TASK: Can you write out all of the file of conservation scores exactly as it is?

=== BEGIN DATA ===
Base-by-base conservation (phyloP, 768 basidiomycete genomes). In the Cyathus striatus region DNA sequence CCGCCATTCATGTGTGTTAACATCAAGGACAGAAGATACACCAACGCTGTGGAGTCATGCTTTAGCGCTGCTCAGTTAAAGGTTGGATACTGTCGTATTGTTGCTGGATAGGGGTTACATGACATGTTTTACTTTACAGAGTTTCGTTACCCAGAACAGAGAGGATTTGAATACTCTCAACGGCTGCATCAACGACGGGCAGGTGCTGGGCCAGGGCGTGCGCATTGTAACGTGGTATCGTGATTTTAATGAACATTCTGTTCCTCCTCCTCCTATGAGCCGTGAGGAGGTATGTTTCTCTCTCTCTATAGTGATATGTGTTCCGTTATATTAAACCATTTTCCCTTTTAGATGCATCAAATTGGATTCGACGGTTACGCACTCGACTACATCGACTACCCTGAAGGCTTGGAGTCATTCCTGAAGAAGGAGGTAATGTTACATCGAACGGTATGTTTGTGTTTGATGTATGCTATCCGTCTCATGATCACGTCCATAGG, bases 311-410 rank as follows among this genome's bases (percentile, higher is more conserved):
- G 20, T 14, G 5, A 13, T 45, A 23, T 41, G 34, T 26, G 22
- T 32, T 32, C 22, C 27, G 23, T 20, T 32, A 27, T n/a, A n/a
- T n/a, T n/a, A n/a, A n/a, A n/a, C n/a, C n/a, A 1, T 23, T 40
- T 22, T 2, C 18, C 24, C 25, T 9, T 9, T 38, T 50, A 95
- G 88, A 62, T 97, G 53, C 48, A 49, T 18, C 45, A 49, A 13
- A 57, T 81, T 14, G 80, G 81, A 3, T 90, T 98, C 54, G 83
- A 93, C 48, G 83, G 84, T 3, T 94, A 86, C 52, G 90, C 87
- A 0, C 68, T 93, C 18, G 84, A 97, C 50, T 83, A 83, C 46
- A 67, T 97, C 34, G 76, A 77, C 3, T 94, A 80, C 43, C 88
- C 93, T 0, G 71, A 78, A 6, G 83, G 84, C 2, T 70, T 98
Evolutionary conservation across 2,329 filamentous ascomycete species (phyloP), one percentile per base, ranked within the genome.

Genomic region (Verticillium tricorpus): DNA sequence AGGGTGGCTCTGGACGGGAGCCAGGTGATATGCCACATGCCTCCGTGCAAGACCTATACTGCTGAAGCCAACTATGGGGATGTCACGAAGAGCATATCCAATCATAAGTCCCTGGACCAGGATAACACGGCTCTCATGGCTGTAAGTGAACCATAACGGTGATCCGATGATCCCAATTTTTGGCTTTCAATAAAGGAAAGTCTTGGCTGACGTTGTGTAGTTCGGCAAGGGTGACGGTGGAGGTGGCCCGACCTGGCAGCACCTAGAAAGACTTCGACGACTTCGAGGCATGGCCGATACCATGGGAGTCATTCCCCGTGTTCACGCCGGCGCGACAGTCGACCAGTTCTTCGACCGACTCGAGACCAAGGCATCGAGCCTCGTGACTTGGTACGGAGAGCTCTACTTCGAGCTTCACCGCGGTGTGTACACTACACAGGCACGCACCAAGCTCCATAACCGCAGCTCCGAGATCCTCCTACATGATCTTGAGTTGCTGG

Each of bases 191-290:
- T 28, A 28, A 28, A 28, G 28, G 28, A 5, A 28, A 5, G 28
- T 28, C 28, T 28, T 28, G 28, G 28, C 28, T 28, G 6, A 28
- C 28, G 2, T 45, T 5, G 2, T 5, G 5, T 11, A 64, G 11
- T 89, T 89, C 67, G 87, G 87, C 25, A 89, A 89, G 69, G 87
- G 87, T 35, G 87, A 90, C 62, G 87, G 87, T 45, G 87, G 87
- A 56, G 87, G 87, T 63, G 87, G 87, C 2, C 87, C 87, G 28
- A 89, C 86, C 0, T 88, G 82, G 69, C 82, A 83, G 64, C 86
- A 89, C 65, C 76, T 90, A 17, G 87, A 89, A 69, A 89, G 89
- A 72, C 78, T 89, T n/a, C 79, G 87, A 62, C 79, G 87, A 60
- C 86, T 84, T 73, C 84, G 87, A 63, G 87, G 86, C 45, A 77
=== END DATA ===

Base-by-base conservation (phyloP, 768 basidiomycete genomes). In the Cyathus striatus region DNA sequence CCGCCATTCATGTGTGTTAACATCAAGGACAGAAGATACACCAACGCTGTGGAGTCATGCTTTAGCGCTGCTCAGTTAAAGGTTGGATACTGTCGTATTGTTGCTGGATAGGGGTTACATGACATGTTTTACTTTACAGAGTTTCGTTACCCAGAACAGAGAGGATTTGAATACTCTCAACGGCTGCATCAACGACGGGCAGGTGCTGGGCCAGGGCGTGCGCATTGTAACGTGGTATCGTGATTTTAATGAACATTCTGTTCCTCCTCCTCCTATGAGCCGTGAGGAGGTATGTTTCTCTCTCTCTATAGTGATATGTGTTCCGTTATATTAAACCATTTTCCCTTTTAGATGCATCAAATTGGATTCGACGGTTACGCACTCGACTACATCGACTACCCTGAAGGCTTGGAGTCATTCCTGAAGAAGGAGGTAATGTTACATCGAACGGTATGTTTGTGTTTGATGTATGCTATCCGTCTCATGATCACGTCCATAGG, bases 311-410 rank as follows among this genome's bases (percentile, higher is more conserved):
- G 20, T 14, G 5, A 13, T 45, A 23, T 41, G 34, T 26, G 22
- T 32, T 32, C 22, C 27, G 23, T 20, T 32, A 27, T n/a, A n/a
- T n/a, T n/a, A n/a, A n/a, A n/a, C n/a, C n/a, A 1, T 23, T 40
- T 22, T 2, C 18, C 24, C 25, T 9, T 9, T 38, T 50, A 95
- G 88, A 62, T 97, G 53, C 48, A 49, T 18, C 45, A 49, A 13
- A 57, T 81, T 14, G 80, G 81, A 3, T 90, T 98, C 54, G 83
- A 93, C 48, G 83, G 84, T 3, T 94, A 86, C 52, G 90, C 87
- A 0, C 68, T 93, C 18, G 84, A 97, C 50, T 83, A 83, C 46
- A 67, T 97, C 34, G 76, A 77, C 3, T 94, A 80, C 43, C 88
- C 93, T 0, G 71, A 78, A 6, G 83, G 84, C 2, T 70, T 98
Evolutionary conservation across 2,329 filamentous ascomycete species (phyloP), one percentile per base, ranked within the genome.

Genomic region (Verticillium tricorpus): DNA sequence AGGGTGGCTCTGGACGGGAGCCAGGTGATATGCCACATGCCTCCGTGCAAGACCTATACTGCTGAAGCCAACTATGGGGATGTCACGAAGAGCATATCCAATCATAAGTCCCTGGACCAGGATAACACGGCTCTCATGGCTGTAAGTGAACCATAACGGTGATCCGATGATCCCAATTTTTGGCTTTCAATAAAGGAAAGTCTTGGCTGACGTTGTGTAGTTCGGCAAGGGTGACGGTGGAGGTGGCCCGACCTGGCAGCACCTAGAAAGACTTCGACGACTTCGAGGCATGGCCGATACCATGGGAGTCATTCCCCGTGTTCACGCCGGCGCGACAGTCGACCAGTTCTTCGACCGACTCGAGACCAAGGCATCGAGCCTCGTGACTTGGTACGGAGAGCTCTACTTCGAGCTTCACCGCGGTGTGTACACTACACAGGCACGCACCAAGCTCCATAACCGCAGCTCCGAGATCCTCCTACATGATCTTGAGTTGCTGG

Each of bases 191-290:
- T 28, A 28, A 28, A 28, G 28, G 28, A 5, A 28, A 5, G 28
- T 28, C 28, T 28, T 28, G 28, G 28, C 28, T 28, G 6, A 28
- C 28, G 2, T 45, T 5, G 2, T 5, G 5, T 11, A 64, G 11
- T 89, T 89, C 67, G 87, G 87, C 25, A 89, A 89, G 69, G 87
- G 87, T 35, G 87, A 90, C 62, G 87, G 87, T 45, G 87, G 87
- A 56, G 87, G 87, T 63, G 87, G 87, C 2, C 87, C 87, G 28
- A 89, C 86, C 0, T 88, G 82, G 69, C 82, A 83, G 64, C 86
- A 89, C 65, C 76, T 90, A 17, G 87, A 89, A 69, A 89, G 89
- A 72, C 78, T 89, T n/a, C 79, G 87, A 62, C 79, G 87, A 60
- C 86, T 84, T 73, C 84, G 87, A 63, G 87, G 86, C 45, A 77